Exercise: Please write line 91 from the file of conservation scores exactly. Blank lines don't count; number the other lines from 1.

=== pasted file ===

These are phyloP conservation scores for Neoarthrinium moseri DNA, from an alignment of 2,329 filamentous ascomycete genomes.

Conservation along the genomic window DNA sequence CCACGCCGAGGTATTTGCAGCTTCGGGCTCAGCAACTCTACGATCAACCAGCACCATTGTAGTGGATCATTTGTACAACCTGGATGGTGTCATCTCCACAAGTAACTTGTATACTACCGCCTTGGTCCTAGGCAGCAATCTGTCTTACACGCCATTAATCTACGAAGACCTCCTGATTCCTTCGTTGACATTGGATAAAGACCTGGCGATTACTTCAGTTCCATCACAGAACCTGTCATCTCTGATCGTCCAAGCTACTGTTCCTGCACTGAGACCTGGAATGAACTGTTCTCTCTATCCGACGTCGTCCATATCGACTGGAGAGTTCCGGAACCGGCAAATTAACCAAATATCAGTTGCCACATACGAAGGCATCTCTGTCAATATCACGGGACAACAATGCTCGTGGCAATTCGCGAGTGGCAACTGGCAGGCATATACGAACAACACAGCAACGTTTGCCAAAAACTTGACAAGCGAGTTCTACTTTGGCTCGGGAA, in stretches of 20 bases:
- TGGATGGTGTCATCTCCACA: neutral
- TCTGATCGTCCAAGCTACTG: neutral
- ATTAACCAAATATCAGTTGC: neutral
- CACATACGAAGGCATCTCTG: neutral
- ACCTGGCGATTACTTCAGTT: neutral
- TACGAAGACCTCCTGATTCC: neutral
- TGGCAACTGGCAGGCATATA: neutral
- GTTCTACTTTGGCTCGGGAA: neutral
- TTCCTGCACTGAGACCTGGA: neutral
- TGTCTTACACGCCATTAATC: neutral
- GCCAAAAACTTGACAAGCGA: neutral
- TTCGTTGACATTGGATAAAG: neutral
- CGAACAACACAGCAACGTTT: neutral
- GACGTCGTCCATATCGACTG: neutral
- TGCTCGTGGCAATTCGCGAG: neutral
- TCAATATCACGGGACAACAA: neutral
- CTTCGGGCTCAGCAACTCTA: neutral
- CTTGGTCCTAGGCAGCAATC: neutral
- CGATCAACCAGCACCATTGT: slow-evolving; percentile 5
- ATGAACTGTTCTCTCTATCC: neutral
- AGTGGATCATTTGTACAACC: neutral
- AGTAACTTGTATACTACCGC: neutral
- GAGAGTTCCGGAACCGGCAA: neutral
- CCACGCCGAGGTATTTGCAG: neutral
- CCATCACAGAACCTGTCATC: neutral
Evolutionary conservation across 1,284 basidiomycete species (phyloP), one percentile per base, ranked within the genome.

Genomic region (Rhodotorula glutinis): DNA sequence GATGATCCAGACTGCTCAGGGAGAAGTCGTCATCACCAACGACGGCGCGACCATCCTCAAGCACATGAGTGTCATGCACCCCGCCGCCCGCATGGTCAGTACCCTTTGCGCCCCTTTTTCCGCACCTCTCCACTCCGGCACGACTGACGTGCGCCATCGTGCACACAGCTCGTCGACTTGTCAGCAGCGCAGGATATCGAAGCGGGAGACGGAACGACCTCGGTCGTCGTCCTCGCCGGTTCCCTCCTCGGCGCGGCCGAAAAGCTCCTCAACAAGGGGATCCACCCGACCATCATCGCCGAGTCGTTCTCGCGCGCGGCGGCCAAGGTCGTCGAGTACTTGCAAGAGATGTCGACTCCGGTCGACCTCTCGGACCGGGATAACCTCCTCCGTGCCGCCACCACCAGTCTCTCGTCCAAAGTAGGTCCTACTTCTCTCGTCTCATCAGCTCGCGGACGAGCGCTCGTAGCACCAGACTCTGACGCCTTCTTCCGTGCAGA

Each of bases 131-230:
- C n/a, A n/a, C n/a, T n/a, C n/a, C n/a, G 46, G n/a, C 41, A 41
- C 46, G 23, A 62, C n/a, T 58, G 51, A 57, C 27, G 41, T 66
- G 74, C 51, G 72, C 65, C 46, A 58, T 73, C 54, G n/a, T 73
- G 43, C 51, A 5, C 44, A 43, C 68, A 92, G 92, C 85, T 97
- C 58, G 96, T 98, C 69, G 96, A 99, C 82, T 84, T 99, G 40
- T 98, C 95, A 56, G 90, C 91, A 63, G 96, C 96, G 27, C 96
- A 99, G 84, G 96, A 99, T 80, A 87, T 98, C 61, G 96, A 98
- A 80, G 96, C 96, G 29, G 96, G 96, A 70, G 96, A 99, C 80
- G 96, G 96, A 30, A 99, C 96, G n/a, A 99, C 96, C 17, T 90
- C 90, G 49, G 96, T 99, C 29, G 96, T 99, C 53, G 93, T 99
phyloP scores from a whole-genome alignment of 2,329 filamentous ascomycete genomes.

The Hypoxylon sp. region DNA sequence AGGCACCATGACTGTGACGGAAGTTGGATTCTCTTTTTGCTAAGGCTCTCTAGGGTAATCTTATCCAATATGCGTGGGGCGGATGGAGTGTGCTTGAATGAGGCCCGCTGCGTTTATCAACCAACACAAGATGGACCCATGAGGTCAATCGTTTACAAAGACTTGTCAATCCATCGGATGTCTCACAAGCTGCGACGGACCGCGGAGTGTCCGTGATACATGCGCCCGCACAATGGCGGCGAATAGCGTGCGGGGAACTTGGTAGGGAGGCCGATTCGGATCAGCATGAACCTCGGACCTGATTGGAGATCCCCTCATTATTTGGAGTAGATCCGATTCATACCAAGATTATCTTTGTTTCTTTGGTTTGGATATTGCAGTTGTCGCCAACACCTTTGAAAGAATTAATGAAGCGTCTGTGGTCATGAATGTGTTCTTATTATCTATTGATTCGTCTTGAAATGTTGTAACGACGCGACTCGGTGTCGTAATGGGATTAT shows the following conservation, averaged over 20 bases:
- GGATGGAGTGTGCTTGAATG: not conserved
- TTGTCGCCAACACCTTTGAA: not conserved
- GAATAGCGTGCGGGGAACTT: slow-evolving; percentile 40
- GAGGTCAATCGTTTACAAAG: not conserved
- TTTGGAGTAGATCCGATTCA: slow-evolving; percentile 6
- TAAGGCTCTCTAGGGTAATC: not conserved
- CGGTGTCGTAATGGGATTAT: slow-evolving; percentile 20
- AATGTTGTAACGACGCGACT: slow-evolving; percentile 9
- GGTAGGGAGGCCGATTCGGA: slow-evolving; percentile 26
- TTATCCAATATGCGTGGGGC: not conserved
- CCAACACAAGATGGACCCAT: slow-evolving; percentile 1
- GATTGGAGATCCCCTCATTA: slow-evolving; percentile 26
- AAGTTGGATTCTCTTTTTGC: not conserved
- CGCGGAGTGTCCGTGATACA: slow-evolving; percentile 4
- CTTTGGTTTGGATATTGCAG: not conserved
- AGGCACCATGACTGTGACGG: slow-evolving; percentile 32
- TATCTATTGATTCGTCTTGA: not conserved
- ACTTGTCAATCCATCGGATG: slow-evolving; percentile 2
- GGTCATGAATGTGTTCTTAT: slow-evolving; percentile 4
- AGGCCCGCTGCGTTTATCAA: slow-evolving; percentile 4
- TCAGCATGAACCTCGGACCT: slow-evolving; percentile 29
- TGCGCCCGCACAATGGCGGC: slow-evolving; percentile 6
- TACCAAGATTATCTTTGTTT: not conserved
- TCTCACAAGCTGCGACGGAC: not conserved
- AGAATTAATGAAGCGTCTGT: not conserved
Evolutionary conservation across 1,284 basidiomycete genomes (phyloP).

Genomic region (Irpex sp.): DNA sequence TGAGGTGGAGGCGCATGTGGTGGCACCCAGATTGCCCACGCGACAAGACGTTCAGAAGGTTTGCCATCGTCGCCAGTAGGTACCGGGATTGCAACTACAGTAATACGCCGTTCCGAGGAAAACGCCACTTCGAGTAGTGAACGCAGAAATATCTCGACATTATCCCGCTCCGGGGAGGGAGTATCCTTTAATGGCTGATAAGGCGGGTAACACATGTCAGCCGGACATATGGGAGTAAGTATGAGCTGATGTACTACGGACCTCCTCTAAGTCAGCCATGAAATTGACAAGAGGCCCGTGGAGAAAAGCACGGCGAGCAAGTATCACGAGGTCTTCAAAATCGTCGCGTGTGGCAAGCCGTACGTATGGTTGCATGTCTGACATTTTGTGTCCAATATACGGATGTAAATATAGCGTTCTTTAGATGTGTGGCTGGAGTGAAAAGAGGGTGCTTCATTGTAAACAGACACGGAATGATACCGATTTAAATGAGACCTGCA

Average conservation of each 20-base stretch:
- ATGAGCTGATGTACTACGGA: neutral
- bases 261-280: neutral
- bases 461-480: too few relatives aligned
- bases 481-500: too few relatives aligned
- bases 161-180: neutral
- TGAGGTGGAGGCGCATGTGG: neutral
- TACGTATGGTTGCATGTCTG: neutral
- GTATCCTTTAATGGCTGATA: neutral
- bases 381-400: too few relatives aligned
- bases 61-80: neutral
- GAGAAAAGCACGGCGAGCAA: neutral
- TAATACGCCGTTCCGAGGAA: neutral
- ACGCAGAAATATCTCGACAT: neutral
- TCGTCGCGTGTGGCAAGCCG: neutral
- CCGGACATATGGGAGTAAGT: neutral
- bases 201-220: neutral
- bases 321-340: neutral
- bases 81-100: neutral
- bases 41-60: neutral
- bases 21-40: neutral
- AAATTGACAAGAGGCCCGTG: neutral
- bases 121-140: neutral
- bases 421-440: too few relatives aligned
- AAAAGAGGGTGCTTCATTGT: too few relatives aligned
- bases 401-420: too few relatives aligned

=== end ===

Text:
- AAATTGACAAGAGGCCCGTG: neutral